Since I've received several PMs and E-mails about applications etc. and hey, that's fine keep em' coming, I thought for the benefit of all I'd post this.
There’s’ a lot of mis-information on this "Trust" subject that has lingered for many years. What’s interesting is the mis-information campaign started from the very people that are now Amsoil competitors.
But back to the question.
Yes, of course.
Did you ever stop to think what might have been used in the engines of that last airplane ride you took?
After world II synthetics slowly became the major lubricant base in most of the US military planes and have since became very widely used in tanks and other equipment. Some of my experiences in the late 60s were with equipment using synthetics and they seldom got serviced other than for topping off fluids and greasing track rollers, sliders etc.
While the extreme conditions most military equipment sees are seldom seen by the average highway driver those fluids do allow extended engine, tranny & differential drains, which aside from the added protection given, the extended drain issue is part of the reason the military uses them.
Imagine you’re in a hot zone and a service comes due. Do you wave a white flag, take a time out, smoke em' if ya' got em' & service your vehicle?
Then the question comes up, "How can paying twice the money for a synthetic save me money"?
The short and sweet answer is you can in most cases double if not triple your service periods with confidence. That alone did the trick especially when you factor in labor.
Ok, I do my own service. Now how does it save me money? If my math is correct I’m breaking even, right?
First off just knowing you are doing the best preventative maintenance possible with a superior product gives one comfort if you’re sincere about doing proper maintenance.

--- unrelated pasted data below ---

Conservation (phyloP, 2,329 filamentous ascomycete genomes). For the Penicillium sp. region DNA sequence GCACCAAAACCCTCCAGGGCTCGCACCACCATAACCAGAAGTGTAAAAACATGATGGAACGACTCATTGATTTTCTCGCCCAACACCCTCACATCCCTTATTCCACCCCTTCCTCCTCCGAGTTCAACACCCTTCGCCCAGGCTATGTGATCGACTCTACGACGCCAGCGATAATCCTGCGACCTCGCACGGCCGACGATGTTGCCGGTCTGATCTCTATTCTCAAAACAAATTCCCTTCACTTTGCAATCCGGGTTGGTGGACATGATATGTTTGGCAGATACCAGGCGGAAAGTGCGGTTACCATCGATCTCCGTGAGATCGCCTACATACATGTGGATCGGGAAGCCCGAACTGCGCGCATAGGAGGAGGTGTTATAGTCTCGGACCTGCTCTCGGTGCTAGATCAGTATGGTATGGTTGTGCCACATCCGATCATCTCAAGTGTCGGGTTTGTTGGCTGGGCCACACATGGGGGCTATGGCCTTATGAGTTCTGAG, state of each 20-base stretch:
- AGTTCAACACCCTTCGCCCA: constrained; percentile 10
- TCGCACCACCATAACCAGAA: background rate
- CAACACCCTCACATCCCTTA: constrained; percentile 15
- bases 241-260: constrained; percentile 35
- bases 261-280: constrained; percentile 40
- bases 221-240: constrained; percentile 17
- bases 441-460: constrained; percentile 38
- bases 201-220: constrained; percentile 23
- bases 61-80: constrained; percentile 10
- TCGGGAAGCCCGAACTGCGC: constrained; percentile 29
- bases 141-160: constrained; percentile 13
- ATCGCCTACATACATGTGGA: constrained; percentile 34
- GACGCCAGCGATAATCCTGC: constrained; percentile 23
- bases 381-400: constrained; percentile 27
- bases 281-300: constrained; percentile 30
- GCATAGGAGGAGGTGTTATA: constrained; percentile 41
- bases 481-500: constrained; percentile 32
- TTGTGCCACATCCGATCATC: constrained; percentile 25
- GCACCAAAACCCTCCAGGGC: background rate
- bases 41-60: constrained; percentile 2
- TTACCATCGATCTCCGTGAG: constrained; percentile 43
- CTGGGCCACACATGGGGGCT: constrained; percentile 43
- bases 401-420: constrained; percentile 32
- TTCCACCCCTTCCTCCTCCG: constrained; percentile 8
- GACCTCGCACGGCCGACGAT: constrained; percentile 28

You can usually save a buck by increasing fuel efficiency 2-5%. Some say 8% but that’s extreme even if you were running sludge. 8% might be possible for an extremely short trip type driver in very cold weather. My personal experience driving on the Interstate is about 2%. I will also add driving styles make a difference. If you race from light to light the odds are you'll not see much if anything in fuel savings but you're still ahead if you think about it!
General maintenance will be lower by keeping lifter, valve trains, rings etc. in better condition by simply keeping sludge down from the higher detergent base in a good synthetic.
Engine gasket & seal life will typically last longer. This has always been an issue when running cheaper oils for years and switching to a synthetic. The synthetic cleans out the crap and then the seals &/or gaskets leak because the crap is gone. It's not the synthetics fault!! It's the maintenance procedures followed that's at fault!!
I've even had people tell me they switched back to their old oil and the leaks slowed. Sure, think about it. Once you put a cheap oil back in, the deposits that are still lingering will float around and replug the leak if it's not severe.
If you have a severe oil seal leak the odds are you would have had to eventually fix it anyway. The synthetic's high detergent base simply found it for you.
Some say, “I have no sludge in my engine”. While it may appear so only removing an oil pan or valve cover will make that statement 100% certain. In my work I’ve found crap inside an engine that I didn’t expect to find.
But why risk getting sludge? Either change your oil all the time or step up to the plate, use the good stuff, help the environment if you give a darn about your future and your children's future in any way and guess what? Life will still go on and it won't cost you extra!!!!!!!!!!!!!!!!! You'll still have money for CDs, beer and all that other stuff that does nothing for you anyway.
The real value of using a high grade synthetic is the ability to give your equipment the best chance for the longest life possible.